When I woke up on Monday (hangover-free, although certainly not fatigue-free), my “costume” was still mostly intact, so after re-attaching the ear I slept on, I headed out to Monday panels. I wanted to squeeze what remaining drops of Dragon*Con essence I could out of the day before embarking on the 6-hour drive back to Raleigh.
Over a week later, as I type this up, I’m still surfing the Dragon*Con high, although it’s mostly faded into a bit of post-con depression. Real life is just so boring when you aren’t constantly walking past Star Trek characters, remote-controlled R2D2s, and beautiful women in chainmail and/or bodypaint. Here, the most pressing issues of the day have nothing to do with whether the eleventh Doctor is adequately stepping into David Tennant’s shoes, or what’s coming down the pipeline at Tor Books, or having to pick between the Adam Savage Panel and the Jim Butcher signing. Instead, if you follow the “real world” news, the biggest stories are either depressing (Afghanistan: Still a Moneysink Run By Corrupt Warlords!), pointless (See Pics of Kim Kardashian Going Shopping!), or just plain idiotic (More Inanity Spewed From Sarah Palin’s Pie-hole!).
Go on… tell me Dragon*Con isn’t an improvement.
Back in reality, the thousand pressing details of day to day life take a dreary precedence over the images and stories that conjure brilliant, fiery passion in the minds and imaginations of countless people. And in my opinion, the world is a duller place for it.
For me, Dragon*Con was an affirmation and a release. It was a release because when confronted with situations that make my inner introvert quiver– like a party, or a group of professional writers going to dinner– I didn’t retreat into the corner. I stepped up and joined in. I made friends. And I had a hell of a lot of fun.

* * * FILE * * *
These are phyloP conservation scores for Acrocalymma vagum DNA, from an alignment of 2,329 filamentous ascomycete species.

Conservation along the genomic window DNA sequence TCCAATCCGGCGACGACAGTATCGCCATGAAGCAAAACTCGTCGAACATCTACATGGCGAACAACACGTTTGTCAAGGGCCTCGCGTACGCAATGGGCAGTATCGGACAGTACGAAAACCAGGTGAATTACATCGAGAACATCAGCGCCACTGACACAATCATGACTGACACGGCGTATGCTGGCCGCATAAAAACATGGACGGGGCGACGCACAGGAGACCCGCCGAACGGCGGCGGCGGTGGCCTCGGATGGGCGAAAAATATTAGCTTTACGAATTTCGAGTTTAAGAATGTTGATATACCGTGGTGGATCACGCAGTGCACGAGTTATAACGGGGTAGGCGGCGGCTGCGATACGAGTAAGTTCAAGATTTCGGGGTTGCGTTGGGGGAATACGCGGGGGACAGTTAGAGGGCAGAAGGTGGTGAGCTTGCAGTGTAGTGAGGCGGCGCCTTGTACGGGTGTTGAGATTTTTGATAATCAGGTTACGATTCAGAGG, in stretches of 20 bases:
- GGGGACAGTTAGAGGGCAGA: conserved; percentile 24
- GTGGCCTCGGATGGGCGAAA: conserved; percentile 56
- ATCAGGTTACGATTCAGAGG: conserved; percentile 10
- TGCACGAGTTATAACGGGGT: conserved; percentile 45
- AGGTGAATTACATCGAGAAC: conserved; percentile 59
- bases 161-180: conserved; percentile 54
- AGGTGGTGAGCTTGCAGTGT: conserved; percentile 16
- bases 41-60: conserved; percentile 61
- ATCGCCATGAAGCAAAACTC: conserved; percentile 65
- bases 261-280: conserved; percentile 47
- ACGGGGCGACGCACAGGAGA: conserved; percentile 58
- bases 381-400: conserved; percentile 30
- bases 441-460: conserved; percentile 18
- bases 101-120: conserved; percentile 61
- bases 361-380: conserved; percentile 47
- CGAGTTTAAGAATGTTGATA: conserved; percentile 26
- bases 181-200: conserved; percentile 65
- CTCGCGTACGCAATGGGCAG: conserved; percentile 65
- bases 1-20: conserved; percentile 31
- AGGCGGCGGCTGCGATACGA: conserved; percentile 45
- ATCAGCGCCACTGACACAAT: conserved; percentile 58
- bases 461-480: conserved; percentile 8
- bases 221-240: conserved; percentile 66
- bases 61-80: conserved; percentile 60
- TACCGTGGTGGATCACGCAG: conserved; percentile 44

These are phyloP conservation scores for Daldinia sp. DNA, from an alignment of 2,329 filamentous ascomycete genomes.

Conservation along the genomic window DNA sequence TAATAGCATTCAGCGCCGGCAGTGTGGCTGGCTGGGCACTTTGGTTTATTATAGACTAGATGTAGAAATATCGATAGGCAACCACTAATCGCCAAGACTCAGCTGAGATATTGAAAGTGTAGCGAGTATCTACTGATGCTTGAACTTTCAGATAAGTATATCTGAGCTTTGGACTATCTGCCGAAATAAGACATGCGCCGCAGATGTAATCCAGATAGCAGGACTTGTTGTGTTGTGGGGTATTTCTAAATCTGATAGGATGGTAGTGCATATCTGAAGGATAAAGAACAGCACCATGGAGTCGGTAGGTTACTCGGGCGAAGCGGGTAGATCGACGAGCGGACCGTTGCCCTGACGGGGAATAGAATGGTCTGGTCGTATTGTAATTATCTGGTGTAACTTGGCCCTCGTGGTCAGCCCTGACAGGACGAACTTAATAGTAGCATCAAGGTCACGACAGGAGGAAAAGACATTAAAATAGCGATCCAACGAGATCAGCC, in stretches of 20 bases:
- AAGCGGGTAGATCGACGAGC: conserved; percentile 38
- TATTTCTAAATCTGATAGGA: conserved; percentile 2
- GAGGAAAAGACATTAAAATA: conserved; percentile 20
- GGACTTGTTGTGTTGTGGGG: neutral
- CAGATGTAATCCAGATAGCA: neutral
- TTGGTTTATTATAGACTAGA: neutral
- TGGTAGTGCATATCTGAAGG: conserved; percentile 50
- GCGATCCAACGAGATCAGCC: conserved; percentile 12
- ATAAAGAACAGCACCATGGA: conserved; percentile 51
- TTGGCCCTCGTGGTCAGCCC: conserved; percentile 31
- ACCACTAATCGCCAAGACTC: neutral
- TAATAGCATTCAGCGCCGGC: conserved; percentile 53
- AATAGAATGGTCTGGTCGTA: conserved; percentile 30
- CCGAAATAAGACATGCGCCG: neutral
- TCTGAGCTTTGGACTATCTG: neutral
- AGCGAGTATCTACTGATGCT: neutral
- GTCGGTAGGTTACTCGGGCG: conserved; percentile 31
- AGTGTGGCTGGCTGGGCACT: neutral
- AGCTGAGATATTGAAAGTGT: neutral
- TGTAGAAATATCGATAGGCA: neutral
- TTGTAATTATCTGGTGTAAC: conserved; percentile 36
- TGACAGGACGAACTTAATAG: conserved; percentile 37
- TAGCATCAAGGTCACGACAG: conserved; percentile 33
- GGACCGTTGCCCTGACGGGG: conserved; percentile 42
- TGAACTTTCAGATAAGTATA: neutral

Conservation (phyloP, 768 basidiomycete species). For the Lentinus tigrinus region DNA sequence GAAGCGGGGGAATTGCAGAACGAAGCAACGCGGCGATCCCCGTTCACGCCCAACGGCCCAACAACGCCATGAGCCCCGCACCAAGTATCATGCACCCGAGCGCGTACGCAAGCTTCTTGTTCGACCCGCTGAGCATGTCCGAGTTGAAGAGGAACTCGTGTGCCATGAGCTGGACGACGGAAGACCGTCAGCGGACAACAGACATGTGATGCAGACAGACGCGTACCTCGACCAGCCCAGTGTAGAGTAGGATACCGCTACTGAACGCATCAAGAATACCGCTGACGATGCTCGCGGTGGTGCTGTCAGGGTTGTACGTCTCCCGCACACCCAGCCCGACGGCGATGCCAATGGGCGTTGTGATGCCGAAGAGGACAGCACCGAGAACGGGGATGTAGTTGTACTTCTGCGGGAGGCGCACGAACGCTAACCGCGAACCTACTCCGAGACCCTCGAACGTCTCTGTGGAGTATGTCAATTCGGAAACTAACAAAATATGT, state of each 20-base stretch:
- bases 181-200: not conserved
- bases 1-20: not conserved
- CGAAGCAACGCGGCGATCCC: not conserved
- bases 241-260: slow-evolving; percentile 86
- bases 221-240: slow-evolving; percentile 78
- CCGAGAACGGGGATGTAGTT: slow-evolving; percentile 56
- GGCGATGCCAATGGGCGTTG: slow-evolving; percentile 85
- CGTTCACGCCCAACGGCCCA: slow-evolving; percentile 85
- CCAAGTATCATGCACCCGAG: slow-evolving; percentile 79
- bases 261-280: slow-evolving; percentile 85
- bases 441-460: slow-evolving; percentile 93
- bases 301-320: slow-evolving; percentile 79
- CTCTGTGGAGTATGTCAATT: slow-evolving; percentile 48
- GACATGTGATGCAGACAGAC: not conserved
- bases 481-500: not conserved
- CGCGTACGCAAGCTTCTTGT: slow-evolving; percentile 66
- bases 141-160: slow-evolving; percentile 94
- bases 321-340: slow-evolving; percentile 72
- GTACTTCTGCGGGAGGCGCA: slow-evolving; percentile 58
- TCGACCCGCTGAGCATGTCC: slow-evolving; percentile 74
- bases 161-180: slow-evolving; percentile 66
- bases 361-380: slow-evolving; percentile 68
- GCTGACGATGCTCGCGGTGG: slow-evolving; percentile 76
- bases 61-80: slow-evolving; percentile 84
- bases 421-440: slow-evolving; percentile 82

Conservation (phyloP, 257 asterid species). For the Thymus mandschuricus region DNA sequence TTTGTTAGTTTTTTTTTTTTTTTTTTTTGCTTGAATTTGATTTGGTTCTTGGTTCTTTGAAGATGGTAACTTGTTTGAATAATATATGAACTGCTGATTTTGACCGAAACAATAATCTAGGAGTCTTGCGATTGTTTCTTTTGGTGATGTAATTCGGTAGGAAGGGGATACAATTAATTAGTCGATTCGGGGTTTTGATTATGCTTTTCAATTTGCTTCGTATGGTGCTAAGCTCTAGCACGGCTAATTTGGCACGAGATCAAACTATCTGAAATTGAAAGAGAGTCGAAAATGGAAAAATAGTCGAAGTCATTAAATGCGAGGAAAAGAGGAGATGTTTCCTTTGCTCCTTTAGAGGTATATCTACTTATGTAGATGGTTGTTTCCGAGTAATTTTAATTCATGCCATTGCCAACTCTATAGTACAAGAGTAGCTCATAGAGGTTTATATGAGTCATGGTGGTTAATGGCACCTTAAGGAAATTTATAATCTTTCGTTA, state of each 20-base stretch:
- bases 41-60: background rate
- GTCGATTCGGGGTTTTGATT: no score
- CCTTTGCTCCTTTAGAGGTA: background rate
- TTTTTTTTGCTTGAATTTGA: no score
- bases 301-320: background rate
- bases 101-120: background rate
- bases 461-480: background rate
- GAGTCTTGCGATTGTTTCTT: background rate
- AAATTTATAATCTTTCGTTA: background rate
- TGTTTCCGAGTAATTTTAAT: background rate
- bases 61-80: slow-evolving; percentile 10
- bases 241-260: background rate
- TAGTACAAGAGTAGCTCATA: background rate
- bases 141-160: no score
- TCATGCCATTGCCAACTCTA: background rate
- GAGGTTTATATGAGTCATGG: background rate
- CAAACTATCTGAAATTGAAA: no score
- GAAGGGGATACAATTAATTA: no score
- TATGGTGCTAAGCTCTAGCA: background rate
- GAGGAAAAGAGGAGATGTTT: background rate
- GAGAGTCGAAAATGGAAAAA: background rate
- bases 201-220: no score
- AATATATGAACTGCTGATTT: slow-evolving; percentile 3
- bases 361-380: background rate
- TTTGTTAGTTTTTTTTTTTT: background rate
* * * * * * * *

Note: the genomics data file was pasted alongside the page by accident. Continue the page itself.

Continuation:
It was an affirmation because for four days, I was surrounded by fantasy and science fiction fans, by writers, by geeks of all shapes and stripes. Here, if you say “I want to write fantasy novels!” people will cheer you on and encourage you. In reality, people will often look at you as if to say, “Don’t most people get past that stage by the time they’re out of high school?” For someone like me, not always comfortable with the oddities of his own personality, it was affirming to be around thousands of people with similar oddities, indeed, celebrating them.
And in a broader sense, it’s not just being geeks that unites us. I think it’s something even bigger. The people who attend Dragon*Con are people who, by and large, live their lives, set their values, and define their happiness according to their own rules, not the rules that society tries to impose. Whether that means spending hundreds of hours on elaborate costumes, or writing novels and stories for years simply because you love to, or even skeptically thinking about the religion you grew up with– it all comes down to thinking your own way, finding happiness in unusual places, and living life the way you want. I think in one sense it’s a side effect of being a geek, but it’s also deeper than that. It’s an all-too-rare combination of independent thought and passion, but at Dragon*Con for four days I was completely surrounded by it. It was incredibly energizing, and affirming, and I miss it already.
So there you have it. This whole Dragon*Con series of posts has been a little more personal in nature than might ordinarily belong on what is supposed to be a writing blog, but to the extend that my journey as a writer mirrors my journey as a person, then they belong just fine. And the trend’s probably going to keep up, because a lot of plans that have been in the works for a long time are finally coming to fruition. (Stay tuned for a blog entry about why I quit my job.)
But regardless of where I end up in a year, if I can make it back to con, I’ll be happy.